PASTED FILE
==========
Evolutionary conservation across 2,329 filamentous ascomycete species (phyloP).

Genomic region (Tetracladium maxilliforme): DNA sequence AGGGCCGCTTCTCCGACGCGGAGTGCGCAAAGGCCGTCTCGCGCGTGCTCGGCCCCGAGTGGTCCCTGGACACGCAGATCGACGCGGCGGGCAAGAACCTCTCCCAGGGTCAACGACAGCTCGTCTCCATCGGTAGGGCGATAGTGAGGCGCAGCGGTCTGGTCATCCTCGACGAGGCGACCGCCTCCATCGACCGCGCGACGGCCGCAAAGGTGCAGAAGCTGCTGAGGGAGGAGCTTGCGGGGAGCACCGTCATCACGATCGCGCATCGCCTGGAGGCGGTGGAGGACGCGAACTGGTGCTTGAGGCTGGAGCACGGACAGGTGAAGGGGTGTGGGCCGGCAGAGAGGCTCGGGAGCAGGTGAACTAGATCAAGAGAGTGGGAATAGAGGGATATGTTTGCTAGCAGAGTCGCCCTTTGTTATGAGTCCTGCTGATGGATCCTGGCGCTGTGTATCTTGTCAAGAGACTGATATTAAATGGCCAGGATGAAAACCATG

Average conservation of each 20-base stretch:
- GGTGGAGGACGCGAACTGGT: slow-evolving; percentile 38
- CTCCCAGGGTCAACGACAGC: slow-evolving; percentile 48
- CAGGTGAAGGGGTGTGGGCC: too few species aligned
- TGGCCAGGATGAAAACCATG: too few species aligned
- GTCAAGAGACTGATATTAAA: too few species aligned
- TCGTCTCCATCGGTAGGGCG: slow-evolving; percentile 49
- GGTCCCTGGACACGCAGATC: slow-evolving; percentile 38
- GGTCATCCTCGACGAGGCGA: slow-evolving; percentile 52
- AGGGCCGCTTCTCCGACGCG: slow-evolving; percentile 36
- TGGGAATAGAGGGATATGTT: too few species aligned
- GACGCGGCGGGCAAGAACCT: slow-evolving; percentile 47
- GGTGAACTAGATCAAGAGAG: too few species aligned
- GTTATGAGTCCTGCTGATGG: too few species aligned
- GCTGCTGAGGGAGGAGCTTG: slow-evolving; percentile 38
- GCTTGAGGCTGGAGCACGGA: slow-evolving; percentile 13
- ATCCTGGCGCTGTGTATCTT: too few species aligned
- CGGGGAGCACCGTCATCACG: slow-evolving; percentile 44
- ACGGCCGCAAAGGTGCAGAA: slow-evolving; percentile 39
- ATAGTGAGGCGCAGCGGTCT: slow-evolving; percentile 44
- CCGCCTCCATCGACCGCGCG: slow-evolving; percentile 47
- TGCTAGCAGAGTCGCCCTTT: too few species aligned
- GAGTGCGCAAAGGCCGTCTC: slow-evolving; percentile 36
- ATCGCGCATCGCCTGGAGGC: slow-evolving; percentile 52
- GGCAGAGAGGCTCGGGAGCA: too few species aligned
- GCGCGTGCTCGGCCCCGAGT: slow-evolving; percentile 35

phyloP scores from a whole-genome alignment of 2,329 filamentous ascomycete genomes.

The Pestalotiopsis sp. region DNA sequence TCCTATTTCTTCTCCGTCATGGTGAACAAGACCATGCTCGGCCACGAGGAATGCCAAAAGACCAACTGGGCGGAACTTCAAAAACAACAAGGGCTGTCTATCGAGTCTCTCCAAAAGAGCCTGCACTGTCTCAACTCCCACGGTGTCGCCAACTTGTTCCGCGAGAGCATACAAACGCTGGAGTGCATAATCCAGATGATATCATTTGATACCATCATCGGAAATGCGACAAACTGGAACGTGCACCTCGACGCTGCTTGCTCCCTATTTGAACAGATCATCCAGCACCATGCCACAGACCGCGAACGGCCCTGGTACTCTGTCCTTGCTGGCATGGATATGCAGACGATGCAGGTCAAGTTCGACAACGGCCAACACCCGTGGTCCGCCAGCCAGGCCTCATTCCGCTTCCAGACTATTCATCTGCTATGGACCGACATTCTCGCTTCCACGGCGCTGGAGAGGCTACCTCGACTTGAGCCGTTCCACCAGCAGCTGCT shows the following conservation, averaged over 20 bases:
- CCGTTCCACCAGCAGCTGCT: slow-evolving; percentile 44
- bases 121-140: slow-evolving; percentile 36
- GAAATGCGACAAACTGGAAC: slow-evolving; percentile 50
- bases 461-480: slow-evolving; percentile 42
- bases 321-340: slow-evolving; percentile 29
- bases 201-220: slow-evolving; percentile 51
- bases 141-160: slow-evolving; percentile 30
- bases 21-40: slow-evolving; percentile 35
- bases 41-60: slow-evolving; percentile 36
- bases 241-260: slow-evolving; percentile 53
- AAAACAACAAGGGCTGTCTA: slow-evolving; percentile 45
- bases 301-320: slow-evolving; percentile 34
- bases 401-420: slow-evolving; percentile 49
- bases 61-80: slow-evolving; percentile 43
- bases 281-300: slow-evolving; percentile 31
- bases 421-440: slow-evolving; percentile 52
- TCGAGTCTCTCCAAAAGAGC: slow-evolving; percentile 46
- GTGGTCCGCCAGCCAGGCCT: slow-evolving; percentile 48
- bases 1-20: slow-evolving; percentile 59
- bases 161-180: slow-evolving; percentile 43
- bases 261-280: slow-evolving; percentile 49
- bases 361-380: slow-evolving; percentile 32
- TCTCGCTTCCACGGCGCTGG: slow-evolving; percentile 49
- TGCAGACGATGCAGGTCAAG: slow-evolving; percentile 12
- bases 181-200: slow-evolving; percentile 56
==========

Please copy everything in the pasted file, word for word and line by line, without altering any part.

Evolutionary conservation across 2,329 filamentous ascomycete species (phyloP).

Genomic region (Tetracladium maxilliforme): DNA sequence AGGGCCGCTTCTCCGACGCGGAGTGCGCAAAGGCCGTCTCGCGCGTGCTCGGCCCCGAGTGGTCCCTGGACACGCAGATCGACGCGGCGGGCAAGAACCTCTCCCAGGGTCAACGACAGCTCGTCTCCATCGGTAGGGCGATAGTGAGGCGCAGCGGTCTGGTCATCCTCGACGAGGCGACCGCCTCCATCGACCGCGCGACGGCCGCAAAGGTGCAGAAGCTGCTGAGGGAGGAGCTTGCGGGGAGCACCGTCATCACGATCGCGCATCGCCTGGAGGCGGTGGAGGACGCGAACTGGTGCTTGAGGCTGGAGCACGGACAGGTGAAGGGGTGTGGGCCGGCAGAGAGGCTCGGGAGCAGGTGAACTAGATCAAGAGAGTGGGAATAGAGGGATATGTTTGCTAGCAGAGTCGCCCTTTGTTATGAGTCCTGCTGATGGATCCTGGCGCTGTGTATCTTGTCAAGAGACTGATATTAAATGGCCAGGATGAAAACCATG

Average conservation of each 20-base stretch:
- GGTGGAGGACGCGAACTGGT: slow-evolving; percentile 38
- CTCCCAGGGTCAACGACAGC: slow-evolving; percentile 48
- CAGGTGAAGGGGTGTGGGCC: too few species aligned
- TGGCCAGGATGAAAACCATG: too few species aligned
- GTCAAGAGACTGATATTAAA: too few species aligned
- TCGTCTCCATCGGTAGGGCG: slow-evolving; percentile 49
- GGTCCCTGGACACGCAGATC: slow-evolving; percentile 38
- GGTCATCCTCGACGAGGCGA: slow-evolving; percentile 52
- AGGGCCGCTTCTCCGACGCG: slow-evolving; percentile 36
- TGGGAATAGAGGGATATGTT: too few species aligned
- GACGCGGCGGGCAAGAACCT: slow-evolving; percentile 47
- GGTGAACTAGATCAAGAGAG: too few species aligned
- GTTATGAGTCCTGCTGATGG: too few species aligned
- GCTGCTGAGGGAGGAGCTTG: slow-evolving; percentile 38
- GCTTGAGGCTGGAGCACGGA: slow-evolving; percentile 13
- ATCCTGGCGCTGTGTATCTT: too few species aligned
- CGGGGAGCACCGTCATCACG: slow-evolving; percentile 44
- ACGGCCGCAAAGGTGCAGAA: slow-evolving; percentile 39
- ATAGTGAGGCGCAGCGGTCT: slow-evolving; percentile 44
- CCGCCTCCATCGACCGCGCG: slow-evolving; percentile 47
- TGCTAGCAGAGTCGCCCTTT: too few species aligned
- GAGTGCGCAAAGGCCGTCTC: slow-evolving; percentile 36
- ATCGCGCATCGCCTGGAGGC: slow-evolving; percentile 52
- GGCAGAGAGGCTCGGGAGCA: too few species aligned
- GCGCGTGCTCGGCCCCGAGT: slow-evolving; percentile 35

phyloP scores from a whole-genome alignment of 2,329 filamentous ascomycete genomes.

The Pestalotiopsis sp. region DNA sequence TCCTATTTCTTCTCCGTCATGGTGAACAAGACCATGCTCGGCCACGAGGAATGCCAAAAGACCAACTGGGCGGAACTTCAAAAACAACAAGGGCTGTCTATCGAGTCTCTCCAAAAGAGCCTGCACTGTCTCAACTCCCACGGTGTCGCCAACTTGTTCCGCGAGAGCATACAAACGCTGGAGTGCATAATCCAGATGATATCATTTGATACCATCATCGGAAATGCGACAAACTGGAACGTGCACCTCGACGCTGCTTGCTCCCTATTTGAACAGATCATCCAGCACCATGCCACAGACCGCGAACGGCCCTGGTACTCTGTCCTTGCTGGCATGGATATGCAGACGATGCAGGTCAAGTTCGACAACGGCCAACACCCGTGGTCCGCCAGCCAGGCCTCATTCCGCTTCCAGACTATTCATCTGCTATGGACCGACATTCTCGCTTCCACGGCGCTGGAGAGGCTACCTCGACTTGAGCCGTTCCACCAGCAGCTGCT shows the following conservation, averaged over 20 bases:
- CCGTTCCACCAGCAGCTGCT: slow-evolving; percentile 44
- bases 121-140: slow-evolving; percentile 36
- GAAATGCGACAAACTGGAAC: slow-evolving; percentile 50
- bases 461-480: slow-evolving; percentile 42
- bases 321-340: slow-evolving; percentile 29
- bases 201-220: slow-evolving; percentile 51
- bases 141-160: slow-evolving; percentile 30
- bases 21-40: slow-evolving; percentile 35
- bases 41-60: slow-evolving; percentile 36
- bases 241-260: slow-evolving; percentile 53
- AAAACAACAAGGGCTGTCTA: slow-evolving; percentile 45
- bases 301-320: slow-evolving; percentile 34
- bases 401-420: slow-evolving; percentile 49
- bases 61-80: slow-evolving; percentile 43
- bases 281-300: slow-evolving; percentile 31
- bases 421-440: slow-evolving; percentile 52
- TCGAGTCTCTCCAAAAGAGC: slow-evolving; percentile 46
- GTGGTCCGCCAGCCAGGCCT: slow-evolving; percentile 48
- bases 1-20: slow-evolving; percentile 59
- bases 161-180: slow-evolving; percentile 43
- bases 261-280: slow-evolving; percentile 49
- bases 361-380: slow-evolving; percentile 32
- TCTCGCTTCCACGGCGCTGG: slow-evolving; percentile 49
- TGCAGACGATGCAGGTCAAG: slow-evolving; percentile 12
- bases 181-200: slow-evolving; percentile 56